NIPS 2018
Sun Dec 2nd through Sat the 8th, 2018 at Palais des Congrès de Montréal
Paper ID: 685 Gradient Sparsification for Communication-Efficient Distributed Optimization

### Reviewer 1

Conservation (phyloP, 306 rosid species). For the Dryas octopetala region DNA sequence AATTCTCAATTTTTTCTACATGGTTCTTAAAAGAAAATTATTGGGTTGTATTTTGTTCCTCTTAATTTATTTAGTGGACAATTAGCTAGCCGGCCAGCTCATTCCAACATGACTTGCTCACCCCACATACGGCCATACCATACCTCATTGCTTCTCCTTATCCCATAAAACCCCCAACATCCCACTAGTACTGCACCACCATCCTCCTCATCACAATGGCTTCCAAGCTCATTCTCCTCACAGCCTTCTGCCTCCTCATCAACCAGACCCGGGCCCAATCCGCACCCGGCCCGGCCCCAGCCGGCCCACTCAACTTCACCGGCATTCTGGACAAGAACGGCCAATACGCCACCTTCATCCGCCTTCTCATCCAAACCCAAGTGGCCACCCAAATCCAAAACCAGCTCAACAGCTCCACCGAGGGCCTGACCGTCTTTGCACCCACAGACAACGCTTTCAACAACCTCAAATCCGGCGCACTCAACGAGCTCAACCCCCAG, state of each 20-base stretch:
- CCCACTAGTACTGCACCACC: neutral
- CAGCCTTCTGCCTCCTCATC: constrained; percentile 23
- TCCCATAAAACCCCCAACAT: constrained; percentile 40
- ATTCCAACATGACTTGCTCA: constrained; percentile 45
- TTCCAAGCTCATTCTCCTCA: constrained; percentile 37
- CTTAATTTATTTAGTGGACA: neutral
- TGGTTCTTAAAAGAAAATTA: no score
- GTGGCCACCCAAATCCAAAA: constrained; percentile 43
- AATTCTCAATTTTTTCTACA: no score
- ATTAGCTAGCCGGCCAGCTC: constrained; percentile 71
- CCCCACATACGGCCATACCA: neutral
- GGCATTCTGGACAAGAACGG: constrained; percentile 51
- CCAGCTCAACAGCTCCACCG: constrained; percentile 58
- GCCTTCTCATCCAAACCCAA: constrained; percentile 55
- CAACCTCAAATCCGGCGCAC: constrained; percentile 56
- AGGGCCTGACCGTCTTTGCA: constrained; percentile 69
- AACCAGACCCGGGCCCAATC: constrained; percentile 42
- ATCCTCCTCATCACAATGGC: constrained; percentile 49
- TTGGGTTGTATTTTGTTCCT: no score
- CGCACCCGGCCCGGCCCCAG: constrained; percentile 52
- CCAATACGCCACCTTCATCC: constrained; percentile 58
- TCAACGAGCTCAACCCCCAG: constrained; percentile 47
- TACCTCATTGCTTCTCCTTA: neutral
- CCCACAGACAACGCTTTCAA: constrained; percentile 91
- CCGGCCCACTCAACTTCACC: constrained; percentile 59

This paper focuses on large-scale machine learning tasks in a distributed computing setup with the objective of making the underlying optimization procedures communication efficient. In particular, the paper considers the problem of reducing the overall communication during the collection of the stochastic gradient of the objective function at hand. The authors propose a sparsification approach where, during an iteration of the optimization procedure, each coordinate of the stochastic gradient is independently replaced with zero value with a certain probability. The non-zero coordinates are then properly scaled to ensure that the sparsified gradient remains an unbiased estimate of the true gradient. Now the (scaled) sparse gradient vector can be encoded up to a desired level of precision. The randomized sparsification of the (original) stochastic gradient generates another stochastic gradient with higher variance, which may lead to poor performance in term of the convergence rate of the optimization procedure. Keeping this in mind, the authors tune their sparsification procedure to ensure the variance of the resulting stochastic gradient is not too high. This allows them to simultaneously ensure both good convergence rate and communication-efficiency. In particular, the authors provably show that their approach has very good performance when the original stochastic gradient is sparse or approximately sparse. The proposed scheme is practical and can be combined with various other existing approaches to reduce the communication overhead in a distributed computing setting. The authors conduct extensive experiments involving logistic regression and neural network training to demonstrate the effectiveness of their approach. The paper is well written, except for some minor typos listed below. It would be great if the authors can briefly mention a few real-life scenarios where one might expect to encounter gradient vectors that are sparse or approximately sparse. Typos: 1) Line 221: Figure 4 --> Figure 3 2) Line 232: Figure 4 --> Figure 3 3) Line 241: Figure 4.1 --> Figure 4 4) Line 277, 279: Figure 4.1 --> Figure 5. 5) The authors use $b_i$ to denote the labels. Please consider changing this notation as it conflicts with the number of bits $b$.